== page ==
Another consideration when choosing the appropriate product is the SWaP-C (size, weight, power and cost). Applications of all types require devices, systems and programmes with optimal SWaP-C. Board-level, low-cost ITS cameras have grown in popularity in recent years. Cameras coming in smaller packages aren’t enough, however. These cameras must strike a balance between SWaP-C and performance.
For example, consider the case of an expanded highway where a system must be able to see multiple new lanes. Integrators that previously used board-level cameras with low-resolution image sensors may look to upgrade from a 1.3 megapixel camera to either an 8.9 megapixel or 12 megapixel camera with a wider field of view. If the new camera does not have the same form factor as the previous model, however, the integrator will need to redesign and recertify it. Board-level cameras with the same form factor make it easier for integrators to upgrade the respective systems.
The shift towards embedded
ITS has seen a shift toward embedded systems with edge computing capabilities in a low-power, small-form-factor design. The application that may first come to mind when considering embedded systems in ITS is in-vehicle deployment. However, outside of the vehicle, embedded systems can suit nearly any ITS or Smart City application. Integrators should research and evaluate what embedded hardware options are the best fit for its needs.
Many ITS applications involve sophisticated algorithms and require a system capable of processing them. Products on the market today can be specifically customised for ITS applications, allowing customers to directly connect multiple board-level cameras to one edge computing board without the need for hubs or converters. Integrators can then build a complete traffic monitoring system with cameras completing varying tasks such as high-resolution colour cameras for overall context, a monochrome camera for licence plate recognition, and a polarised camera to see through windshields — all in a single connected system.
Rugged, reliable design
Cameras deployed into ITS applications must be able to handle the task from a physical standpoint. In the case of on-vehicle applications, integrators must consider the camera’s ability to operate in extreme temperatures. While many cameras are integrated into a protective housing to withstand water and mud intrusion, cameras still need to work in hot temperatures (exceeding 50 degrees Celsius).
Integrators also need to consider shock and vibration when choosing a camera. Cameras must be compliant with industry specifications for shock and vibration to ensure image quality and long-term system reliability. When purchasing a camera, integrators should research what type of testing it has undergone.
Cameras must be able to perform the required tasks for a long time without malfunctioning and should understand the camera’s MTBF (mean time between failures). All ITS integrators know the cost and hassle involved in switching cameras in a system that is already deployed. Integrators can avoid the inconvenience of system issues or failure by choosing high quality cameras proven to perform in an ITS environment for many years.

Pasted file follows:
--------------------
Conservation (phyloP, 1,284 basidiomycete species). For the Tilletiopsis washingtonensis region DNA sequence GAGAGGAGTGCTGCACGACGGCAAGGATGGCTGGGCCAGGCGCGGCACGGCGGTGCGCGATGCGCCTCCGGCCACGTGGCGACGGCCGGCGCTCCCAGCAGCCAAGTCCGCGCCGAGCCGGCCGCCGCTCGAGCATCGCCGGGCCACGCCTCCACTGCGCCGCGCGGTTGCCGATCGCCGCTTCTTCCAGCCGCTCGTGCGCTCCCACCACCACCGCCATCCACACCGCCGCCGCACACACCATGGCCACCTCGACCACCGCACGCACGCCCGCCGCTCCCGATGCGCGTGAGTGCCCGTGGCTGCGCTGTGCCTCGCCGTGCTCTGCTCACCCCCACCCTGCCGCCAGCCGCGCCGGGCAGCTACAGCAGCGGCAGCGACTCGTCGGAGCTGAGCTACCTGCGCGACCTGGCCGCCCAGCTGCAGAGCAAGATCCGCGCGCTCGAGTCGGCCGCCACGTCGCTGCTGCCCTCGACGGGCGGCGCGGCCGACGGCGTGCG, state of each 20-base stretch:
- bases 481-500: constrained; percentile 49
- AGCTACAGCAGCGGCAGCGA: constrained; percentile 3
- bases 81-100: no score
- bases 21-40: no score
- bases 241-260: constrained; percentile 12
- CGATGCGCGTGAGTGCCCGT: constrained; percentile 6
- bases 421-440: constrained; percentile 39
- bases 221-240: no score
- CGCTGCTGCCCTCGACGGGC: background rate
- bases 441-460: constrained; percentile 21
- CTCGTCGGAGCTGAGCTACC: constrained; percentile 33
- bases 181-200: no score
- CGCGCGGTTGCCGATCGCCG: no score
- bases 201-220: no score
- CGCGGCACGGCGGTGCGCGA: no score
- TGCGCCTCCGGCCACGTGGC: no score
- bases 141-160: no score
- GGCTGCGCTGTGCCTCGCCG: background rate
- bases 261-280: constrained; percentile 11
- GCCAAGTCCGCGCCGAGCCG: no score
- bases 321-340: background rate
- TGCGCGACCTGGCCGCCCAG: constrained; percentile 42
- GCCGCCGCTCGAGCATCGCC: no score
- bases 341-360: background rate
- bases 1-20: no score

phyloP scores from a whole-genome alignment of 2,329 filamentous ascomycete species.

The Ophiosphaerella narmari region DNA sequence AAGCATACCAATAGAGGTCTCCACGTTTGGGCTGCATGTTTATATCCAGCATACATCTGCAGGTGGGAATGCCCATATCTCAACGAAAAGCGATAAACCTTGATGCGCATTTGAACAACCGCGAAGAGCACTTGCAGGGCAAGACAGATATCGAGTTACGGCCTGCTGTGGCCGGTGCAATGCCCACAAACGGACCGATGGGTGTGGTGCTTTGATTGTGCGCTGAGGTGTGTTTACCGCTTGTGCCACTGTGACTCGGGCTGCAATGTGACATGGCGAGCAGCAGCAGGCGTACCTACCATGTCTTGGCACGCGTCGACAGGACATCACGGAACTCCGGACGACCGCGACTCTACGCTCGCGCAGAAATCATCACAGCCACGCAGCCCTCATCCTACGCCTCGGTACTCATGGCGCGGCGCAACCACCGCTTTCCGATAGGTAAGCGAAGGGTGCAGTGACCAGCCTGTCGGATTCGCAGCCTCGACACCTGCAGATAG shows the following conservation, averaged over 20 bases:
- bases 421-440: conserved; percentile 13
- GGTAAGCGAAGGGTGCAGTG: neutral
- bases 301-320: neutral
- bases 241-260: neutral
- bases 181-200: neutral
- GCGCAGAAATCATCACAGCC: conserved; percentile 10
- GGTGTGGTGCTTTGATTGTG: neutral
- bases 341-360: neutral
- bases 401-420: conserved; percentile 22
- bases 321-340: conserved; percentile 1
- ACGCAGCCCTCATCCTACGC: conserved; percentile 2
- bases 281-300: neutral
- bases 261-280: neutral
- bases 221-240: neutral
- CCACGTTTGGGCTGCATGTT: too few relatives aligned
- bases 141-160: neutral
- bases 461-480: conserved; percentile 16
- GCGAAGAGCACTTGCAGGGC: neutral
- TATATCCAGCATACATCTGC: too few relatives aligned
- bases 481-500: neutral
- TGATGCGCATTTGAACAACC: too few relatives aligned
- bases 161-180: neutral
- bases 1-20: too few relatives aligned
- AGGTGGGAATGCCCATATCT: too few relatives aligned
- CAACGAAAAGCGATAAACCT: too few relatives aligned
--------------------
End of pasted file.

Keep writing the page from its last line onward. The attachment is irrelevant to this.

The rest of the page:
Time stamps and GPS data
GigE Vision cameras are popular in ITS applications for several reasons, including the ability to support up to 100m in cable length. Another, perhaps slightly lesser-known, reason is its ability to support the IEEE 1588 precision time protocol (PTP). IEEE 1588 PTP allows an entire network of devices to be synchronised. It enables cameras to provide image time stamps with microsecond accuracy. Additionally, some cameras provide action commands based on IEEE 1588 PTP that allow multiple cameras to synchronise image acquisition based on a software command, without the need for external triggering.
This standard is important because it provides the ability to synchronise to external hardware and embed GPS data in image streams. An example of this is accurate detection of vehicles in violation of the speed limit (without radar). Time stamps from two different points can help determine whether a vehicle exceeded the speed limit, and accurate image times from both points will simplify high-precision speed analysis as well.
Achieving system success
Inevitably, some cameras available on the market today will eventually fail and cause headaches — not to mention lost time, money, reputation and public trust. When evaluating cameras, remember to consider image quality; ability to process colour and cut through glare; hardware flexibility; embedded capabilities; physical design and reliability; the importance of time stamps and GPS data; and finding an expert to assist with set-up and support. By considering these factors, integrators set themselves up for overall system success.
ABOUT THE AUTHOR:
Riana Sartori is senior manager, machine vision products at Teledyne Flir